Now, women forget all those things they don’t want to remember, and remember everything they don’t want to forget. The dream is the truth. They then act and do things accordingly.

These are the opening lines of Zora Neale Hurston’s Their Eyes Were Watching God.

If you’ve never read this book, please do. It’s my favorite novel of all time, and one of the few books I read over and over again. I was reminded of it again last night after enjoying the American Masters episode about Zora Neale Hurston on PBS.

What I love about this passage is the proclamation that “the dream is the truth.” What a holy pronouncement! My images of the dream come mostly from scripture:

  • “they shall beat their swords into ploughshares and their spears into pruning hooks” (Isaiah 2)
  • “you shall be called the repairer of the breach, the restorer of streets to live in” (Isaiah 58)
  • “God has brought down the powerful from their thrones, and lifted up the lowly; God has filled the hungry with good things and sent the rich empty away” (Luke 1, Mary’s Magnificat)
  • “Let justice roll down like waters, and righteousness like a flowing stream” (Amos 5)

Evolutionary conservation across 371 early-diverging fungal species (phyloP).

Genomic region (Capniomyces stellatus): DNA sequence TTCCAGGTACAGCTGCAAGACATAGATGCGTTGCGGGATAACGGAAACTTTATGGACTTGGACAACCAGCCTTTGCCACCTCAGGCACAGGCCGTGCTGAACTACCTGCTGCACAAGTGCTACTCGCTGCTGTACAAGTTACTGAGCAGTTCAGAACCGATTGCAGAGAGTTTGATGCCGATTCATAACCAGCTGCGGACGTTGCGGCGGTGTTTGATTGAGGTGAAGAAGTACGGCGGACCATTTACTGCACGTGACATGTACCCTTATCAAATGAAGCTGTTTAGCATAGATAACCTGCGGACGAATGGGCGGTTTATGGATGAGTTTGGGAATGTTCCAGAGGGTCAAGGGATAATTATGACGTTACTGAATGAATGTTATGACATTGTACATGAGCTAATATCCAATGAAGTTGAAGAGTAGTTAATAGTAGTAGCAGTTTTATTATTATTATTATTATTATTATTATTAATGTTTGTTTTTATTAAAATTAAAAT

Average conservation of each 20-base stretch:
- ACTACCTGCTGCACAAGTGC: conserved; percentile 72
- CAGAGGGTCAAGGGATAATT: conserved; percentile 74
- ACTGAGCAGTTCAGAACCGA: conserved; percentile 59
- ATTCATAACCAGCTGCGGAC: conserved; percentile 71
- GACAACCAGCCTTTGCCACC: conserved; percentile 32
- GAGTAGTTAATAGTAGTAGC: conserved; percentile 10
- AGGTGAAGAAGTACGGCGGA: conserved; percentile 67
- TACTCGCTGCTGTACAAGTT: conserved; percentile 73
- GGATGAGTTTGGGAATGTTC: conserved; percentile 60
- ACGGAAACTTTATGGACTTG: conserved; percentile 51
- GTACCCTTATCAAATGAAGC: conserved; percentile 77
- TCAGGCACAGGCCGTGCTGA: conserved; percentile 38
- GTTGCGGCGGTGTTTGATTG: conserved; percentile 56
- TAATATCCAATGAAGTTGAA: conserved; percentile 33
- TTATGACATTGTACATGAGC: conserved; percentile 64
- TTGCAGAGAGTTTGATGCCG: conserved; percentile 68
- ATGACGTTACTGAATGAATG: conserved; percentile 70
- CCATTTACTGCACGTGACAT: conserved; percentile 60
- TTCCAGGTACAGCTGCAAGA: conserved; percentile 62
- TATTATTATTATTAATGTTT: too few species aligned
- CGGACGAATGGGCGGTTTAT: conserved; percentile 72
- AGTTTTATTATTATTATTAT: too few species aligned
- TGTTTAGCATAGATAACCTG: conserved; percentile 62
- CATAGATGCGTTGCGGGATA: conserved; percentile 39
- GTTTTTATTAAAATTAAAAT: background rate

• “Death will be no more, mourning and crying and pain will be no more” (Revelation 21)

But I also think of images from Dr. Martin Luther King, Jr.: “I have a dream that one day this nation will rise up and live out the true meaning if its creed: ‘We hold these truths to be self-evident, that all men [and women] are created equal.”

Whatever image we set out as the dream, that is the truth, says Zora. Now act and do accordingly. It reminds me of the old saying among radicals, “Be the change you want to see in the world.” If the dream is justice, live justice. If the dream is equality, live with all as equal brothers and sisters. If the dream is peace, live peace. If the dream is an end to poverty, live your life against poverty. Because that is the Truth.

In Christianity, we use the term “Word,” capital “W”, to refer to God, with the understanding that God’s word, God’s speech, is so powerful that it is Word, an entity unto itself with a force that can call worlds into being and bring flesh to life and animate the world. I think we could contemplate Word as synonymous with Truth, as Zora Neale Hurston uses it. The dream is the Truth–the promise of God is the Word of God. It is a force that can and will make things happen. The dream is not some fuzzy notion, hardly visible at the edge of sleep. Nor is it a hastily-scribbled IOU for the future. The dream is the truth—hard and fast, secure and tangible, as real as mud.

We who know this act and do things accordingly.


About Me

I am a full-time pastor in the United Church of Christ, mother of a young child (B.), married to an aspiring academic and curmudgeon (J.). I live by faith, intuition and intellect. I follow politics, football and the Boston Red Sox. I like to talk about progressive issues, theological concerns, church life, the impact of technology and media, pop culture and books.